Sweden’s AP buffer funds have reduced their domestic equity bias over the last year, after previous calls for the five funds to justify their home bias.
The Swedish government’s annual report into the AP fund system, covering AP1 to AP4 along with AP6, revealed that the allocation to domestic equities dropped to 13% of total assets by the end of 2014, from 14% a year before.
In last year’s report, the government had said the funds should reconsider their heavy home investment bias because this approach in theory presented a higher risk.
In the latest report, it detailed the justifications the pension funds had since given for this stance.
It said: “The government welcomes the fact that the funds have to a greater extent than before justified their weighting to the Swedish stock market, and hopes that the funds will continue to report its considerations on the issue with the same clarity.”
Funds AP1-AP4 said that Swedish companies were generally very well run, and cited the approach as a potential reason for their high historical returns.
One argument used by the funds for overweighting the domestic stock market was that Swedish companies took responsibility for sustainability issues, the report said.
AP1 said that despite this, the valuations of Swedish companies were no different than valuations of stocks elsewhere, and that this justified the continued dominance of domestic stocks in its allocation.
AP4, meanwhile, said the overweight to Swedish shares meant a lower carbon footprint by international standards, since sectors with high levels of emissions made up a relatively small amount of overall stock market value.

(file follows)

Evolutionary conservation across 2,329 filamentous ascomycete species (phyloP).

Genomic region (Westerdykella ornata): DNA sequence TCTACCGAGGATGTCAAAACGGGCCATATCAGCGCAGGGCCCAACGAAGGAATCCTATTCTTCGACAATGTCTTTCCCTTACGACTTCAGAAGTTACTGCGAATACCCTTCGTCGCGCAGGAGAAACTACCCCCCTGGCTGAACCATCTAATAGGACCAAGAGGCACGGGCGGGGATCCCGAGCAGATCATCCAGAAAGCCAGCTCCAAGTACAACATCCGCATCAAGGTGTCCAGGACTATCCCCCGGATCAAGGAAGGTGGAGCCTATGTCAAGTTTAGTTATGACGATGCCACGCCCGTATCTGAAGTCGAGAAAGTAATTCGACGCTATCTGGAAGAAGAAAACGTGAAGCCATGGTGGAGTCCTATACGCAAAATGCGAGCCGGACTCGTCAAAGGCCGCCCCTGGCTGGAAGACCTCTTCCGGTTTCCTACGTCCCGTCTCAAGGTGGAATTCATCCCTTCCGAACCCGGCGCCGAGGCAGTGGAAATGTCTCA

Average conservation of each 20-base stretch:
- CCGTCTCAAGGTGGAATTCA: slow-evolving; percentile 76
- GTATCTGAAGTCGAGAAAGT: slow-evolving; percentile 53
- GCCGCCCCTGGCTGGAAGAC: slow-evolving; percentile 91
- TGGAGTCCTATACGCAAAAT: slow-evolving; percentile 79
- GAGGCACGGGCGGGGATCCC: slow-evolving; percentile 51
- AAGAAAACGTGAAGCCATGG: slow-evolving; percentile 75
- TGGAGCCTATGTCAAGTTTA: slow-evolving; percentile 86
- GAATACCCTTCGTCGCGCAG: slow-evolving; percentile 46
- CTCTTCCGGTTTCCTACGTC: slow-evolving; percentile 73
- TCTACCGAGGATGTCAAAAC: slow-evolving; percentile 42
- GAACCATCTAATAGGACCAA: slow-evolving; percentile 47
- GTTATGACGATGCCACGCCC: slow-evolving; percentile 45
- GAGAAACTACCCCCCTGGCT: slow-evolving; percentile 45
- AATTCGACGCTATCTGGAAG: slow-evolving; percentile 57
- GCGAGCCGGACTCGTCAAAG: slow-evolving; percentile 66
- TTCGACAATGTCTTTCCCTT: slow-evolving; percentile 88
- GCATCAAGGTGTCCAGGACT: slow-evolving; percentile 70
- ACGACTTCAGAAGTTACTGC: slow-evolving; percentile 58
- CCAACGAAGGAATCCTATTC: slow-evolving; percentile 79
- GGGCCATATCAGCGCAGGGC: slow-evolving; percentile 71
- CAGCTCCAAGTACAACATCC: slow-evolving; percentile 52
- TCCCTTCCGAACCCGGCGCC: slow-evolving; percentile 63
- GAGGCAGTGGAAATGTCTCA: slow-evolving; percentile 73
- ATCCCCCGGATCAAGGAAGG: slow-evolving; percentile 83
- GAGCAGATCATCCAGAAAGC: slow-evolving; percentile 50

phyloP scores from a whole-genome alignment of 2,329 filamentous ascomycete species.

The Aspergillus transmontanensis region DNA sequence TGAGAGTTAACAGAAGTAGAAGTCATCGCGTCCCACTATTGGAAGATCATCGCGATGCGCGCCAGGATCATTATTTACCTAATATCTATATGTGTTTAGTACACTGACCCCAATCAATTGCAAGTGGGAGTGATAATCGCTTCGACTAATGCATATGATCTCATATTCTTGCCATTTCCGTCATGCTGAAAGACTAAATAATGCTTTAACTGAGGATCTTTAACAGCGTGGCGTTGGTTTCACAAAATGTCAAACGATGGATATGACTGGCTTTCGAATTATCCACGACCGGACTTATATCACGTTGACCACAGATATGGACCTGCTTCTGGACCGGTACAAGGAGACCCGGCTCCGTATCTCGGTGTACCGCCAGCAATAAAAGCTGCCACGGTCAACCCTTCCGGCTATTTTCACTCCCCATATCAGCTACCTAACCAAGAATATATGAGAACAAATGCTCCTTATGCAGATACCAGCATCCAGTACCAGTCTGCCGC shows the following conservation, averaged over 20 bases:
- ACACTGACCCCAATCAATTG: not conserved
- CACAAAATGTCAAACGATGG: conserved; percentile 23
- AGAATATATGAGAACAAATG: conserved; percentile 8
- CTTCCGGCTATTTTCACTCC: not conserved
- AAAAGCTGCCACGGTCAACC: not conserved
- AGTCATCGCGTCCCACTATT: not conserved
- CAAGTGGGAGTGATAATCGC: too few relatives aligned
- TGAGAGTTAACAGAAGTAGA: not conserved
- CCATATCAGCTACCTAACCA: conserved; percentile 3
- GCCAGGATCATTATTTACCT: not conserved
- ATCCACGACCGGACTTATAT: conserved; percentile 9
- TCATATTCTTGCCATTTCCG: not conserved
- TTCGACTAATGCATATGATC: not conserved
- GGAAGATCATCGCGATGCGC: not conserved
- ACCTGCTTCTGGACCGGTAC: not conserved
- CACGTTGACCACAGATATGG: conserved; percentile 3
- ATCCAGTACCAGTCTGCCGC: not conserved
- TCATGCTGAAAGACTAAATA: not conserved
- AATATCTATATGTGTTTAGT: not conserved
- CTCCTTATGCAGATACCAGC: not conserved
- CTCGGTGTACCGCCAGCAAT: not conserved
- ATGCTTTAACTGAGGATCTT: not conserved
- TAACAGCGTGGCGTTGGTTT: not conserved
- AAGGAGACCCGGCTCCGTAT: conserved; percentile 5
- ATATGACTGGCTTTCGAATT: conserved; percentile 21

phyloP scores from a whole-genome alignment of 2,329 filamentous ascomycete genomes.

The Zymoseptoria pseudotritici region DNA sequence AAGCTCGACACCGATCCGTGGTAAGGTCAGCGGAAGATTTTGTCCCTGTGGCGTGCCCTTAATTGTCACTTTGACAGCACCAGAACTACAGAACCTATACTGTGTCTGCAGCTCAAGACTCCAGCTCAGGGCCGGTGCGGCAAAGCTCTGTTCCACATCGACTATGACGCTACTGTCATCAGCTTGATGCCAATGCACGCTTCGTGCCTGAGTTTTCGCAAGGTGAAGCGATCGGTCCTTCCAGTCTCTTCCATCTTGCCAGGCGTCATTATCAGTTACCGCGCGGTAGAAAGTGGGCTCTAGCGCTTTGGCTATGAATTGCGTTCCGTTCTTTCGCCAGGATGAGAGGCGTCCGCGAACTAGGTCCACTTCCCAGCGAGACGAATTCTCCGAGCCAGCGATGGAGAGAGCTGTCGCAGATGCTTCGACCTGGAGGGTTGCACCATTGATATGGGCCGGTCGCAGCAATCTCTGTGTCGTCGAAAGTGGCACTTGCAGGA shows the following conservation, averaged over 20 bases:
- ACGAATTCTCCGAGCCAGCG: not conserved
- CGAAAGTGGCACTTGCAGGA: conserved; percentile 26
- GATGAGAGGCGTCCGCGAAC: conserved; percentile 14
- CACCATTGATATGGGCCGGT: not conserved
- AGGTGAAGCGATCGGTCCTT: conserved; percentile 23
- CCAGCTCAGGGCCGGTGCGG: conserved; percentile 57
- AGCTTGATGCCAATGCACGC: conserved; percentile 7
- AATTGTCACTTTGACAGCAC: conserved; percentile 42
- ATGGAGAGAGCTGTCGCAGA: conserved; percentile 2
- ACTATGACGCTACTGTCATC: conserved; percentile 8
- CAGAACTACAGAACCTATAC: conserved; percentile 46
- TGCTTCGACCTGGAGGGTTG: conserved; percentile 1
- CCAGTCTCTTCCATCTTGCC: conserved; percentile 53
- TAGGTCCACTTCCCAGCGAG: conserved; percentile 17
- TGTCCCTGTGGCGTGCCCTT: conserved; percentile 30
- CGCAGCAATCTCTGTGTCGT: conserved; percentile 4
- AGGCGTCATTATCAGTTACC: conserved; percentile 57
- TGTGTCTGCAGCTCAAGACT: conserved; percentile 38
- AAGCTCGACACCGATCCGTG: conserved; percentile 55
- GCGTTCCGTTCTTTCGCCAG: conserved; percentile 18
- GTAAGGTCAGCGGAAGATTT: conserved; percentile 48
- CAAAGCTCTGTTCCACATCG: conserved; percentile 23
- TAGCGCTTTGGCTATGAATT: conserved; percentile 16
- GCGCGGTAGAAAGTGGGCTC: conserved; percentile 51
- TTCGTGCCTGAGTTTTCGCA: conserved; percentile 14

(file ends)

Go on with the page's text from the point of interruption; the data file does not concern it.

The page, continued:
AP2 said that as a result of its strategy to add greater diversification to its portfolio, it had slimmed its weighting to Swedish equities to 10% at the end of 2014 from 20% in 2010.
AP1 to AP4 and AP6 collectively produced grew assets by SEK147bn (€15.5bn) after costs in 2014, corresponding to a return of 14.1%.
In the report, the government said: “This was the best result in absolute terms and the fourth best result in percentage terms since the beginning of 2001.”
It said most of the result could be explained by the high proportion of equities contained in the AP funds’ portfolios as well as strong development on the equity and bond markets in combination with asset value increases as a result of currency exposure.
Assets under management rose to SEK1.185bn by the end of the year, according to the report.
It said there had been big variations in AP fund performance over the years in line with financial market developments.
Since the start of 2001, the funds’ average annual returns had now risen to 5.3%, the report said, adding that this had outpaced the rise in the income index over the same period, which was 3.1%.
AP7, which has the role of running the default fund within the premium pension system, had produce a 29.3% return in 2014, the report noted, which was around double the 15.1% average return generated for private funds within the system.
The AP funds 1-4 had continued spreading their risk over the last few years, allocating capital to asset classes other than equities and bonds, for example, alternative assets, the report said.
At the end of 2014, their collective alternatives allocation was 18% of total assets, up from 5% in 2007, it said.